Gods’ love, mercy and compassion shine forth most clearly in the feast of these two apostles. Peter was enthusiastic in his faith in Christ, “Peter said to him, ‘Even though I should have to die with you, I will not deny you.’ And all the disciples spoke likewise. (Matthew 26:35)” When the trial came, however, Peter did deny Christ three times, and all the apostles, except one, ran out of fear. Yet Peter wept for his weakness, and his weakness turned to strength, though not of his own human power, but by the grace of God. For when he confessed Jesus to be the Messiah, the Lord told him: “Simon Peter said … ‘You are the Messiah, the Son of the living God.’ Jesus said to him in reply, ‘Blessed are you, Simon son of Jonah. For flesh and blood has not revealed this to you, but my heavenly Father,’ (Matthew 16:16-17) and it was on this rock of faith that the Church was established.
Likewise, Saul closed his eyes to the truth, and persecuted Christians. But even as he was seeking Christians to persecute, the grace of God transformed his life, “On his journey, as he was nearing Damascus, a light from the sky suddenly flashed around him. He fell to the ground and heard a voice saying to him, “Saul, Saul, why are you persecuting me?” He said, “Who are you, sir?” The reply came, “I am Jesus, whom you are persecuting. Now get up and go into the city and you will be told what you must do” (Acts 9:3-6). It is the great Apostle Paul who later tells us: “[The Lord] said to me, ‘My grace is sufficient for you, for power is made perfect in weakness.’ I will rather boast most gladly of my weaknesses, in order that the power of Christ may dwell with me” (2 Corinthians 12:9). This is Christian faith: in weakness there is strength, in foolishness there is wisdom, in death, there is life.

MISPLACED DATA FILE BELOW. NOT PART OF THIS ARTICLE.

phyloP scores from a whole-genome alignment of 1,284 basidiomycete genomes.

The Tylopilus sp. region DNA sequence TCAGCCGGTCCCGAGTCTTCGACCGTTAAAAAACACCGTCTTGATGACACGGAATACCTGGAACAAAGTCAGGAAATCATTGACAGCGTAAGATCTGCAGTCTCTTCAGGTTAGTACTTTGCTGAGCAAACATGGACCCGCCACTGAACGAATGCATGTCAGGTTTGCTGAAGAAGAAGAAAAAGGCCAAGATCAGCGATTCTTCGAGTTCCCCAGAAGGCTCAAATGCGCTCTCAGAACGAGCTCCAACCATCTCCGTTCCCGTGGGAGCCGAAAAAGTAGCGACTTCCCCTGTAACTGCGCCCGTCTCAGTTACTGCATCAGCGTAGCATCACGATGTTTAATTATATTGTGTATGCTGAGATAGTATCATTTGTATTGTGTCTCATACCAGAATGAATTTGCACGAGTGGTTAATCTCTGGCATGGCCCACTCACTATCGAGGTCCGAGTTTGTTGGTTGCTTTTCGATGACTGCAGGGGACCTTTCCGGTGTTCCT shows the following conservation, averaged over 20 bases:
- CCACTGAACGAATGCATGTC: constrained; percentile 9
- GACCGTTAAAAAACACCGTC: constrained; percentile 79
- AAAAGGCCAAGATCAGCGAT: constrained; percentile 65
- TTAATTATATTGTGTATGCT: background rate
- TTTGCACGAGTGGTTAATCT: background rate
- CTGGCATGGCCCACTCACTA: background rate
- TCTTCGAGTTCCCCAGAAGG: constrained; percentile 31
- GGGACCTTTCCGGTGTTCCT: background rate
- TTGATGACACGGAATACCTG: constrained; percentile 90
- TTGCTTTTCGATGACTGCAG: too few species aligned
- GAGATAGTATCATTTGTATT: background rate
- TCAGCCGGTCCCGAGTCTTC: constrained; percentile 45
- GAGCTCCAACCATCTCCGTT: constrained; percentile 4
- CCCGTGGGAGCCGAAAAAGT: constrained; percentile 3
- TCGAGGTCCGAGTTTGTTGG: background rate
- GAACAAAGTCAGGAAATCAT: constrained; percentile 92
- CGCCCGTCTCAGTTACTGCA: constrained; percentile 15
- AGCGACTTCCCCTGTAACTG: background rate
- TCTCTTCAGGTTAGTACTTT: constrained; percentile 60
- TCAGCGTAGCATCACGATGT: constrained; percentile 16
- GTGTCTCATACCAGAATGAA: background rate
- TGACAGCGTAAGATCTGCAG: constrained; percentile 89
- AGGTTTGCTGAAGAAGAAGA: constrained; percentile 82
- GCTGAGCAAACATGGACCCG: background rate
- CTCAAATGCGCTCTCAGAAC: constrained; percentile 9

This the world does not understand. Today, as we honor these pre-eminent apostles, we, too, pray, “O God of mercy, love and compassion, give me the gift of your Spirit for strength in faith and hope and love, and that I may also show love, forgiveness and compassion to my neighbor.”
Meditation by Archpriest David Petras